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Shear modulus and damping properties of sands from cyclic self-boring pressuremeter tests Murthy, R. Thandava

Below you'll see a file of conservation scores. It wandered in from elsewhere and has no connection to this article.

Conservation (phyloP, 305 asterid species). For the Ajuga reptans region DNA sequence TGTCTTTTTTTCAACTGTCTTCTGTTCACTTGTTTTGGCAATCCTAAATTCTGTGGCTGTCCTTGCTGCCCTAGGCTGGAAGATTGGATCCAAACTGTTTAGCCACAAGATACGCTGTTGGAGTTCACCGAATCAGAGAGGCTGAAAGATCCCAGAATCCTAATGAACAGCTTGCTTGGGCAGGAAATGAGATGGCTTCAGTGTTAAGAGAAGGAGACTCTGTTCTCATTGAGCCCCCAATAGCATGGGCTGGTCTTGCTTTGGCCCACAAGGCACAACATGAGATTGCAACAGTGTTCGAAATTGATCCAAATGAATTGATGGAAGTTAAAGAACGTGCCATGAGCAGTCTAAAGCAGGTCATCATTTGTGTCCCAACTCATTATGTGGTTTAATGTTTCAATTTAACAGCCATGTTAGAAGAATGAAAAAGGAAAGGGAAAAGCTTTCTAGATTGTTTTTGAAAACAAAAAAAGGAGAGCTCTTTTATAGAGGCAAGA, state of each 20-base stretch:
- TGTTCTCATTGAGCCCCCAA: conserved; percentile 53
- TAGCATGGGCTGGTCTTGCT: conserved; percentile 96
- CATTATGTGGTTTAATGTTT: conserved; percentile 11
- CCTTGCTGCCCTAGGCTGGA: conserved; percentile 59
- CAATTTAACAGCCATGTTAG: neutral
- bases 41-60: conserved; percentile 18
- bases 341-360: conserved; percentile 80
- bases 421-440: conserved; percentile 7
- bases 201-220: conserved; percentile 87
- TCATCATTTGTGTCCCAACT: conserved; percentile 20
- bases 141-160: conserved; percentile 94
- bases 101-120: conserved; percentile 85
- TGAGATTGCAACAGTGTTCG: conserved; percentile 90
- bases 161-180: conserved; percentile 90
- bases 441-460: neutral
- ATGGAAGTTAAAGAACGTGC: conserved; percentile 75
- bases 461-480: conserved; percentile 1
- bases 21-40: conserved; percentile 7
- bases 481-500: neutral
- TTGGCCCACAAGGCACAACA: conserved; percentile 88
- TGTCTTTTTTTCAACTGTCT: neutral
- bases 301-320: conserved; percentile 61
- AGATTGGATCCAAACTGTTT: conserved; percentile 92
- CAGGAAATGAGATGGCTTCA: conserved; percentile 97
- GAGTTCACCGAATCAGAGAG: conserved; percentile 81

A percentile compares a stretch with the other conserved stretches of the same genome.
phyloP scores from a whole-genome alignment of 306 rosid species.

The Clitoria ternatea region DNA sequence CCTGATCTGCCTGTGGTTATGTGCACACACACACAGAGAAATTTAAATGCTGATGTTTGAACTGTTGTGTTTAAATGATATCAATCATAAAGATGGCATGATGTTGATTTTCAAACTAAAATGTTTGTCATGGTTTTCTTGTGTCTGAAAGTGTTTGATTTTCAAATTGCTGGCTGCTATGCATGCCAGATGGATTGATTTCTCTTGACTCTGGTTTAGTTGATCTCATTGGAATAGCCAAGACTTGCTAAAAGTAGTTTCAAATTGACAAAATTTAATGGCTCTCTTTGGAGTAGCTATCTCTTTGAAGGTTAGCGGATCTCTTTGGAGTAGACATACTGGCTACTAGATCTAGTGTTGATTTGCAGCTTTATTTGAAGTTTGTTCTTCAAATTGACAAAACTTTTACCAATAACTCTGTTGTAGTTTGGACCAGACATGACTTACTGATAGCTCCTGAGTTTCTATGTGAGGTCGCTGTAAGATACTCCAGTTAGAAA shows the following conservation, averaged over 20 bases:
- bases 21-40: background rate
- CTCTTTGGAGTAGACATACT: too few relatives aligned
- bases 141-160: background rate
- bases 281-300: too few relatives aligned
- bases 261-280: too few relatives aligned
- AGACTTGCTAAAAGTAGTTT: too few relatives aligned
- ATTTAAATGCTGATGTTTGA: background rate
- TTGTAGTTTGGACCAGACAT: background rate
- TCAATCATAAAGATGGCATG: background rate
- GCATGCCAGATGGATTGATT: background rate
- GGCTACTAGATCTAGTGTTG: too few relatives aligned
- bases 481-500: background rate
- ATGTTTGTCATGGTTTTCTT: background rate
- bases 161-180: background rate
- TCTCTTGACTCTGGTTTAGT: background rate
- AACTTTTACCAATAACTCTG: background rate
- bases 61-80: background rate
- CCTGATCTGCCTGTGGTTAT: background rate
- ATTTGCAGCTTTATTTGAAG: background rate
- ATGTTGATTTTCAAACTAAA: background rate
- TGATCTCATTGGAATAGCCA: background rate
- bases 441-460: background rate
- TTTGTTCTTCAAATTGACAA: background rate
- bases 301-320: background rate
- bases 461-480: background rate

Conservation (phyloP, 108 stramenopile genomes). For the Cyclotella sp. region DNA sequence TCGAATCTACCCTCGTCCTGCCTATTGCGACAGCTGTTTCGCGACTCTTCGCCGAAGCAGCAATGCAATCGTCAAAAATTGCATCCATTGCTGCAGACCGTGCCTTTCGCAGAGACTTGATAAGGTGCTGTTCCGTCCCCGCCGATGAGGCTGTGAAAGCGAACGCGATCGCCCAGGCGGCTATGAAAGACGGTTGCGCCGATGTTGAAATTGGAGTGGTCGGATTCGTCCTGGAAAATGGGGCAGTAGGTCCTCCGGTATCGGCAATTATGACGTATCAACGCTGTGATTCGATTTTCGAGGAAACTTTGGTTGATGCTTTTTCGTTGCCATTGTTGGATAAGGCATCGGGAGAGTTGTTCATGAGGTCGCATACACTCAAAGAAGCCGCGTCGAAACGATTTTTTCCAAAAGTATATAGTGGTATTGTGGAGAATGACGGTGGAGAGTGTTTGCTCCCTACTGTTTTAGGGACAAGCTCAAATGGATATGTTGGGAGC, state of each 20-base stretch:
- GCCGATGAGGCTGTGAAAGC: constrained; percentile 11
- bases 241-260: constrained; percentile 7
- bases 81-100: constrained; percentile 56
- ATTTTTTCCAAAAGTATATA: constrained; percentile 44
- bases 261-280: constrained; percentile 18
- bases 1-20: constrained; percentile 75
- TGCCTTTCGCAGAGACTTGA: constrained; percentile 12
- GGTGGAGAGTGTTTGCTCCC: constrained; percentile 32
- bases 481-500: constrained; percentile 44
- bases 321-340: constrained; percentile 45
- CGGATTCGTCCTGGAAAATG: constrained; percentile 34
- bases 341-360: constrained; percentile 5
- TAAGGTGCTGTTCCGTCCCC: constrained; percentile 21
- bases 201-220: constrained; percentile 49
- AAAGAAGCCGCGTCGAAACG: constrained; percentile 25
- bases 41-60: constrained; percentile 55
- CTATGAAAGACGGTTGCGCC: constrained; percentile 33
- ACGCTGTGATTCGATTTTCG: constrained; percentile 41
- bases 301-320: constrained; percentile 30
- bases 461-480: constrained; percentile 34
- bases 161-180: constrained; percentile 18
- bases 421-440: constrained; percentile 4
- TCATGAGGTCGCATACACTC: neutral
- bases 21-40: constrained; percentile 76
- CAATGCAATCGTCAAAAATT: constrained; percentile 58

The thesis considers the problem of assessment of shear modulus and damping properties of cohesionless soils using the self-boring pressuremeter. The self-boring pressuremeter test, which is widely acknowledged as the closest approach to undisturbed in-situ testing, is very frequently used to obtain values of shear modulus in deformation calculations. However, damping calculations from the SBPMT have been rarely attempted. It is understood that both the shear modulus and damping appear to be complex functions of many variables, as a result of which there has been a wide range of values reported in literature making it difficult to choose appropriate values for a particular problem. This thesis presents a study of the influence of various factors such as stress and strain levels, creep, equipment effects and testing procedure on the shear modulus and damping of sands using the SBPMT. The importance of the standardisation of testing procedure and interpretation methods is discussed. The mathematical models that could be used to calculate damping, assuming a visco-elastic model, from the unload-reload loops are presented. The values of shear modulus were found to depend highly on the testing procedure. Any amount of unloading seemed to yield reasonable unload-reload moduli provided the Wroth (1982) criterion for elastic unloading is adhered to. However, installation disturbance affected the obtained moduli in the initial region of the pressure-expansion curve. Comparison of the shear modulus profiles with reference profiles of the modulus from seismic cone penetration tests showed reasonable agreement provided the dominant equipment effects are acknowledged. It was found that reasonable modulus reduction curves can be obtained irrespective of the stress level. Creep seems to have a major effect on the shear modulus. It appears that cavity strain/minute during the holding phase before unloading has to be kept extremely low if reasonable results are to be obtained. Interpretation methods are semi-empirical involving elaborate correction procedures. The use of an average stress seems to provide good results when loops are carried out at the similar strains. Equipment effects and calibration of the equipment were the most important factors affecting the results at this stage of the SBPM research. Damping was found to be affected highly by strain level and creep. No significant effect of stress level on damping was observed. The intermediate range of rates of inflation or frequency of loading used in this investigation did not seem to affect damping results. It was observed that average damping curves could be obtained over a strain range for any depth. The equipment effect was the most dominant factor affecting damping as in the case of the shear modulus. Understanding the limitations of the visco-elastic model, it was observed that the model could provide a good calculation technique for damping. Both the shear modulus and damping seem to be fairly consistent with the reference results from the SCPT and other published results suggesting that the SBPMT could become a popular test to obtain these properties.

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